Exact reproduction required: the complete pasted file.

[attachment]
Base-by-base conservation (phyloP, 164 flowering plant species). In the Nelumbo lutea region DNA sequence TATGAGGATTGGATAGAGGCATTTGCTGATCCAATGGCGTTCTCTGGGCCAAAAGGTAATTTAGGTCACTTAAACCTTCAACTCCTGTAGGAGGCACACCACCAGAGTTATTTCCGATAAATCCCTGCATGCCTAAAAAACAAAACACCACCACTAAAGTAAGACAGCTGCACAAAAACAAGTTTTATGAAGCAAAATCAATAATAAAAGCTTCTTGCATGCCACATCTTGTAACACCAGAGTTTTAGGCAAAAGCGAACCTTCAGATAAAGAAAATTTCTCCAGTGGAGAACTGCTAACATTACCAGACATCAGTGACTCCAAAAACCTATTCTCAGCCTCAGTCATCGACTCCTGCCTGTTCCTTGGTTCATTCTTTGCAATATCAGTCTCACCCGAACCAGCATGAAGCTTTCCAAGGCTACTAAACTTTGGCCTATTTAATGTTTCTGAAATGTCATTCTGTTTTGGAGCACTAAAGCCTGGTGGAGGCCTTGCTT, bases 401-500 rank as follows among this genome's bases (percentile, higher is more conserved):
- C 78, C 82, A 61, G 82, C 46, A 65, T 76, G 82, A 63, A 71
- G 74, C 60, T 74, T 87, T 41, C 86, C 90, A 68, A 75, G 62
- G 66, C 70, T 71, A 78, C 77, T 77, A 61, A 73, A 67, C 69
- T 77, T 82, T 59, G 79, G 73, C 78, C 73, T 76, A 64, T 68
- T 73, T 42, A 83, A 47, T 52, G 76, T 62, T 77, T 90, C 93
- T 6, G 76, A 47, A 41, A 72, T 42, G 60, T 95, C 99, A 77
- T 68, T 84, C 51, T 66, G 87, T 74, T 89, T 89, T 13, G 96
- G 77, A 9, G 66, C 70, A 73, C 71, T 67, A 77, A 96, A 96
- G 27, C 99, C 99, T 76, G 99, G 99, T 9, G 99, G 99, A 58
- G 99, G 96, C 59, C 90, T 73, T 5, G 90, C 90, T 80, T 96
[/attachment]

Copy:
Base-by-base conservation (phyloP, 164 flowering plant species). In the Nelumbo lutea region DNA sequence TATGAGGATTGGATAGAGGCATTTGCTGATCCAATGGCGTTCTCTGGGCCAAAAGGTAATTTAGGTCACTTAAACCTTCAACTCCTGTAGGAGGCACACCACCAGAGTTATTTCCGATAAATCCCTGCATGCCTAAAAAACAAAACACCACCACTAAAGTAAGACAGCTGCACAAAAACAAGTTTTATGAAGCAAAATCAATAATAAAAGCTTCTTGCATGCCACATCTTGTAACACCAGAGTTTTAGGCAAAAGCGAACCTTCAGATAAAGAAAATTTCTCCAGTGGAGAACTGCTAACATTACCAGACATCAGTGACTCCAAAAACCTATTCTCAGCCTCAGTCATCGACTCCTGCCTGTTCCTTGGTTCATTCTTTGCAATATCAGTCTCACCCGAACCAGCATGAAGCTTTCCAAGGCTACTAAACTTTGGCCTATTTAATGTTTCTGAAATGTCATTCTGTTTTGGAGCACTAAAGCCTGGTGGAGGCCTTGCTT, bases 401-500 rank as follows among this genome's bases (percentile, higher is more conserved):
- C 78, C 82, A 61, G 82, C 46, A 65, T 76, G 82, A 63, A 71
- G 74, C 60, T 74, T 87, T 41, C 86, C 90, A 68, A 75, G 62
- G 66, C 70, T 71, A 78, C 77, T 77, A 61, A 73, A 67, C 69
- T 77, T 82, T 59, G 79, G 73, C 78, C 73, T 76, A 64, T 68
- T 73, T 42, A 83, A 47, T 52, G 76, T 62, T 77, T 90, C 93
- T 6, G 76, A 47, A 41, A 72, T 42, G 60, T 95, C 99, A 77
- T 68, T 84, C 51, T 66, G 87, T 74, T 89, T 89, T 13, G 96
- G 77, A 9, G 66, C 70, A 73, C 71, T 67, A 77, A 96, A 96
- G 27, C 99, C 99, T 76, G 99, G 99, T 9, G 99, G 99, A 58
- G 99, G 96, C 59, C 90, T 73, T 5, G 90, C 90, T 80, T 96